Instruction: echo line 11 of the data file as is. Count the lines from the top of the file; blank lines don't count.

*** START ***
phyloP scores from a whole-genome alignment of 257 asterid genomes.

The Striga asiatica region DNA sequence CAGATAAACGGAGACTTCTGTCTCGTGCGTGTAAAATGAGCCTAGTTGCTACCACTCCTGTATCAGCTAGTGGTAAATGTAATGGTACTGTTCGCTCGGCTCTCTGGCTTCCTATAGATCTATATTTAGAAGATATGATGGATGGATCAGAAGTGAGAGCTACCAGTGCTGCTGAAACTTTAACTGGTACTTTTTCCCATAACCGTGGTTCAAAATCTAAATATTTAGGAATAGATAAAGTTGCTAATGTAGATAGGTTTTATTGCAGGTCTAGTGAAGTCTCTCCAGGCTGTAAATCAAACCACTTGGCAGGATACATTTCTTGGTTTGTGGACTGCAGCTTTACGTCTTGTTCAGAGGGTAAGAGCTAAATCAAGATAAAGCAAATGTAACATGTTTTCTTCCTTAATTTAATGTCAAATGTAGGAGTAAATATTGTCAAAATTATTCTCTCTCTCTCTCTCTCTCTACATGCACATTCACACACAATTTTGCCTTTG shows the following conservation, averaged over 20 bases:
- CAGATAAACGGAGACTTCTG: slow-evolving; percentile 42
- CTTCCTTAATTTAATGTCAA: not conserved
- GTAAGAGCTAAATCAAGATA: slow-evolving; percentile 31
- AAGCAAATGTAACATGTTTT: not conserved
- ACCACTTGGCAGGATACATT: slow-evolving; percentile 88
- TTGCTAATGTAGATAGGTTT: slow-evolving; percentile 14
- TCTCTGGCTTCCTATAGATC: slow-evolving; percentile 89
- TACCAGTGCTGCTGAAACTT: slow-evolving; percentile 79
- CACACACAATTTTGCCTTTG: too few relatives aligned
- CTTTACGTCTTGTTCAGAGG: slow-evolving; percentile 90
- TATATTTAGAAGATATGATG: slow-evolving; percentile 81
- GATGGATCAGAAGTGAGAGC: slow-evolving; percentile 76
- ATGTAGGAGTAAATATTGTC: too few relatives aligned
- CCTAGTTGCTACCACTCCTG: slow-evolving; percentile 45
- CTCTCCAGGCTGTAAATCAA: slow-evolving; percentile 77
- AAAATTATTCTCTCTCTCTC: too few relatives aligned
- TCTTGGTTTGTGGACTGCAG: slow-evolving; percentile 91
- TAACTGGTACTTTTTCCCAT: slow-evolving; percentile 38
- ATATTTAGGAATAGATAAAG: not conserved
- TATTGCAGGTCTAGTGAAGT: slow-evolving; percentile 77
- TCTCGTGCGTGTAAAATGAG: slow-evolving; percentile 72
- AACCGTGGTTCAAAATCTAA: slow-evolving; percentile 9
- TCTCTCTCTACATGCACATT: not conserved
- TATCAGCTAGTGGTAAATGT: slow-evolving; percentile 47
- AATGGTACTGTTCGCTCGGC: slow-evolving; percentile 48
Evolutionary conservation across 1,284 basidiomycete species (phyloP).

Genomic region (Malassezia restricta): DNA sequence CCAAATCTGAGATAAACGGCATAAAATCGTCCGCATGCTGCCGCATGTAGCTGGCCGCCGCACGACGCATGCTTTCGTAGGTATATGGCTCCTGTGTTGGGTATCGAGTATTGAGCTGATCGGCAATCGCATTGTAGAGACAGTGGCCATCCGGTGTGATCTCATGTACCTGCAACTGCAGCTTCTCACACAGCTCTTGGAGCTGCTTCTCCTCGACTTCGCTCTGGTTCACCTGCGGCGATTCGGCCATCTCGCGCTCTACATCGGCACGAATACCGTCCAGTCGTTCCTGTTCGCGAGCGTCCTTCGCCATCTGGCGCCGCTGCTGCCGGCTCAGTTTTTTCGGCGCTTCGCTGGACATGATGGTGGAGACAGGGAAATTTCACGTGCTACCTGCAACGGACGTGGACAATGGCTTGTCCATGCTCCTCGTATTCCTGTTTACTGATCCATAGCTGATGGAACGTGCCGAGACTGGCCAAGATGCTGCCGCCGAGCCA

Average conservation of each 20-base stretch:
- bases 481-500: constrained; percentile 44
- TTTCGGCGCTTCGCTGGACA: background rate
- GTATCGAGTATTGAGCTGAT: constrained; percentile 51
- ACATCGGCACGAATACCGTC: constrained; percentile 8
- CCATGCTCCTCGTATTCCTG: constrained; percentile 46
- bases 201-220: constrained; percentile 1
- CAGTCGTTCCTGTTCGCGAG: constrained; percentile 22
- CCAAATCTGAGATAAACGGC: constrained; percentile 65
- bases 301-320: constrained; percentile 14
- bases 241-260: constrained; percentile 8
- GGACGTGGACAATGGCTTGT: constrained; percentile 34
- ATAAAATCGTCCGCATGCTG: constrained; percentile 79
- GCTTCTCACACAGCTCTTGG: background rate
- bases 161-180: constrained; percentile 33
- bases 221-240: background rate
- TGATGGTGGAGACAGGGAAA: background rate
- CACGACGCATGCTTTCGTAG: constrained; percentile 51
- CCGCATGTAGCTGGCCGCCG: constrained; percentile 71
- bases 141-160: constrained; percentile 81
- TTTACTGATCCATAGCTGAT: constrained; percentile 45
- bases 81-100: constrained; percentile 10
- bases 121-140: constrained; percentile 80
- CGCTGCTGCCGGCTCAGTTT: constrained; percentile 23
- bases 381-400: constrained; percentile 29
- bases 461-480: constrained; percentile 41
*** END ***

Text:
- CACACACAATTTTGCCTTTG: too few relatives aligned